So now you’re at step 8. You’ve done your research, dedicated yourself to your path of healing. I.e., you know what to do and you’ve made a vow to actually do it. You’ve laid the groundwork, and now is the time for one final plotting step before action.
My advice is not to do a giant jump. Just take one small thing. My social worker always tells me to break it down into small steps, and start with the smallest step possible and work it up from there.
I suggest beginning on a new or full moon and re-evaluating ourselves on the full or new moon, as is done in Buddhist monasteries in a practice known as ‘sojong’ where they constantly evaluate their progress. This creates a two-week cycle of practice and reevaluation.
Here’s an example. You have a hard time showering, shaving, and getting out of bed at a certain time daily. Break it down. These are actually three different challenges, and you’re going to want to fixate upon them one at a time, from easiest to hardest. So say, showering daily will be easiest for you. You pick that one to tackle first. What’s the smallest step you can do towards showering daily? Maybe it’s just getting into the shower and sitting in the tub for a few minutes. Maybe your next step will be to undress and sit in the shower daily. Then you can add in water and getting yourself wet and drying off daily.
So you’ve picked out your first task. It’s the smallest you can possibly make it while still building up towards your goal. Now, I’m going to reveal another trick a social worker gave me. It’s actually obligatory when they set down goals with their people to make their goals ‘SMART’.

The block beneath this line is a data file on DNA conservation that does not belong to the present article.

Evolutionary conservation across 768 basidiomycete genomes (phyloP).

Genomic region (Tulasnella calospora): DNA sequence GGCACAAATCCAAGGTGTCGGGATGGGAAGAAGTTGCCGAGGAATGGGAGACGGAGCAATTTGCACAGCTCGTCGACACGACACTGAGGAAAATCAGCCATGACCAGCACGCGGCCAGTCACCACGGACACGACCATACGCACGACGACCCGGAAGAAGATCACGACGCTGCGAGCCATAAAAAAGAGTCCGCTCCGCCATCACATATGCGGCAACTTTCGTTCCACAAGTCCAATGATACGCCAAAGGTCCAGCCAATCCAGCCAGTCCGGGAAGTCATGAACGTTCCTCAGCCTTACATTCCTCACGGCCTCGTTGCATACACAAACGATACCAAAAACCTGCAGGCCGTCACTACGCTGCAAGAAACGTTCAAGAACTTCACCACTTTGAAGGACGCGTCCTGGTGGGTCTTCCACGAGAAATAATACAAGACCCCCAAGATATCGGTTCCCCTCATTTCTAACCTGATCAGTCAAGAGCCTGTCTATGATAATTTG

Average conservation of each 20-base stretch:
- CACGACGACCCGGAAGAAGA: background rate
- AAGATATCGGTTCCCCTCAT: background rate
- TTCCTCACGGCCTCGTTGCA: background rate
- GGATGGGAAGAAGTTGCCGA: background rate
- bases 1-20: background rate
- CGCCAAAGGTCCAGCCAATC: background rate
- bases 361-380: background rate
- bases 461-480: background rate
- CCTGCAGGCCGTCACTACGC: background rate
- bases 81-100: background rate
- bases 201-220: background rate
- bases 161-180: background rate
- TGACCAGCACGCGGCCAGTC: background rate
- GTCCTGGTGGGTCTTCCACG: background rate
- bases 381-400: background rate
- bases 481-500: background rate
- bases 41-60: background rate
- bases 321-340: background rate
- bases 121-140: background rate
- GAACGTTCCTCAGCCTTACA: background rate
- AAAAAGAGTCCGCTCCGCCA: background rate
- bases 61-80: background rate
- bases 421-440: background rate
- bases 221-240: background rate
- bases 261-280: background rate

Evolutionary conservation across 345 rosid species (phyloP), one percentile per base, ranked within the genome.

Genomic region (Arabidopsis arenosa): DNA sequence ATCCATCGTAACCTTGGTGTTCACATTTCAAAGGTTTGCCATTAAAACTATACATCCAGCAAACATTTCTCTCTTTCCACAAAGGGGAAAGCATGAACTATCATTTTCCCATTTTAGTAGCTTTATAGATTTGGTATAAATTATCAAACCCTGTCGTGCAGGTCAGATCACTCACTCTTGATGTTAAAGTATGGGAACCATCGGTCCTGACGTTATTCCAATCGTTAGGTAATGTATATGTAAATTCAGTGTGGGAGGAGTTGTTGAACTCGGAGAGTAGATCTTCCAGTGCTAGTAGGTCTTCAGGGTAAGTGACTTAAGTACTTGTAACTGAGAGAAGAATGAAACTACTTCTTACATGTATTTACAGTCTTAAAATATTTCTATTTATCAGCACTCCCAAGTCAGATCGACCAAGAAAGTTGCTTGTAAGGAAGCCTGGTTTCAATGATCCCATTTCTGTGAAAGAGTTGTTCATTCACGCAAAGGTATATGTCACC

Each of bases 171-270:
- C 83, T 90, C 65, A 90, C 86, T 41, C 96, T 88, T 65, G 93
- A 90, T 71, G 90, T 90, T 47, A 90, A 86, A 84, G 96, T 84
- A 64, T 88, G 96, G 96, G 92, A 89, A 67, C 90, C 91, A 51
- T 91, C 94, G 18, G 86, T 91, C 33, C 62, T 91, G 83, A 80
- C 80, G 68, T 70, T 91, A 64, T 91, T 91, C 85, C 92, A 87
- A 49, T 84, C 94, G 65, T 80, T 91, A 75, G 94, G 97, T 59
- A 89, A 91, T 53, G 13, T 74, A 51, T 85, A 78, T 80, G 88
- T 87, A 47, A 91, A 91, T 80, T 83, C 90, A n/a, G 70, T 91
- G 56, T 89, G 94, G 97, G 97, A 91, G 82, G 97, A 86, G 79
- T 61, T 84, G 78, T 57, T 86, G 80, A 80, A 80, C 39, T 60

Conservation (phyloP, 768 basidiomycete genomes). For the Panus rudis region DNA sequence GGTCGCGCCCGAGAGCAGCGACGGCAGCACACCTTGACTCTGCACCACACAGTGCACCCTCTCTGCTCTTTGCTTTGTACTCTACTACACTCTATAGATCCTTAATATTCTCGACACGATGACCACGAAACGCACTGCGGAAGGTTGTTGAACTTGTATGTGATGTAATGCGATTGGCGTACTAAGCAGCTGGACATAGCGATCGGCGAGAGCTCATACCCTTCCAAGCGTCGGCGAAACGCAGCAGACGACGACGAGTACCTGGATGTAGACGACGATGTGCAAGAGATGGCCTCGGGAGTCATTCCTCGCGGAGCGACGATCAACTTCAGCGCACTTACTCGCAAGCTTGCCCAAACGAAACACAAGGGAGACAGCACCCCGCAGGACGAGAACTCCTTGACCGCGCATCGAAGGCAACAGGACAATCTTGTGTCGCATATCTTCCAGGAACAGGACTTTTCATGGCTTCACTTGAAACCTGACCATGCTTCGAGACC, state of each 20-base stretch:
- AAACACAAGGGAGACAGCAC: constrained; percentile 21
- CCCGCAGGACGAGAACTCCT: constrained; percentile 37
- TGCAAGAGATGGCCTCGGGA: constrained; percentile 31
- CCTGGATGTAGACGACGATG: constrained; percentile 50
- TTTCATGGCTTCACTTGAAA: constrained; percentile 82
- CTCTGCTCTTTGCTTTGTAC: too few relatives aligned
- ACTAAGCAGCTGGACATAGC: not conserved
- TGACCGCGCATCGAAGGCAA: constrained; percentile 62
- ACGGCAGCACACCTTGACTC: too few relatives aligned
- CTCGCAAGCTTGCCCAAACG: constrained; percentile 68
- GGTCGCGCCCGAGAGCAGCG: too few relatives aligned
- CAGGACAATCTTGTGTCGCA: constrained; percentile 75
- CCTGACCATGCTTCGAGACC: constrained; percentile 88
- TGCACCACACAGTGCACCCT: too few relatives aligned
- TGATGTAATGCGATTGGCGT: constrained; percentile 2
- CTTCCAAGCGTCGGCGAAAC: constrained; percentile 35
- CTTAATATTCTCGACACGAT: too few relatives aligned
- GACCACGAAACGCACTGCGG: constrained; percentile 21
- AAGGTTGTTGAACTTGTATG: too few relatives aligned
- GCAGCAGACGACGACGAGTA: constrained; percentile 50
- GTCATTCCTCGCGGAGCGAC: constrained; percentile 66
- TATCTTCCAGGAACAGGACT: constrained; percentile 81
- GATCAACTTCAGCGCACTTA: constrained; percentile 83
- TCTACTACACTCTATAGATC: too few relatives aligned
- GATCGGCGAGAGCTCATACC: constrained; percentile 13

So here’s how it goes:
‘S’ stands for ‘specific’
‘M’ stands for ‘measurable’
‘A’ stands for ‘achievable’
‘R’ stands for ‘realistic’
‘T’ stands for ‘time’
Now, I’m sure if you search ‘smart goals’, you’ll get plenty of great descriptions on how to use these. My main thing is that the ‘SMART’ goals acronym helps you set up a goal that is doable and identified clearly so that you know if you’ve succeeded or failed.
Now let’s take the shower thing and set a ‘SMART’ goal with it.
S: You’re going to get into the shower every day. M: you will be sitting in the shower, fully clothed, for 5 or more minutes with no water running. A: for the sake of this example, I’m going to say that yes, I can achieve this (right now, I do actually do full showers, so this is just an example peoples. The point is to sit down and ask yourself if you can actually do this, physically and mentally. If the answer is no, try a smaller goal.) ‘R’: in my case, it’s realistic to be able to get into a shower and sit for 5+ minutes. But say, if you’re physically handicapped, it may not be realistic. T: We’re going to do this for two weeks, 5-7 times a week.
So that’s how you do a ‘SMART’ goal. My further advice is: do it with someone who is a positive influence in your mental health life. Don’t do it with someone stressful, or someone who doesn’t want to acknowledge your problems. Pick someone realistic and helpful, if you have one available. Call a hotline and ask for a social worker to help talk you through it, at worse (in Canada, there’s the 811 line, option 2, that’s a social worker).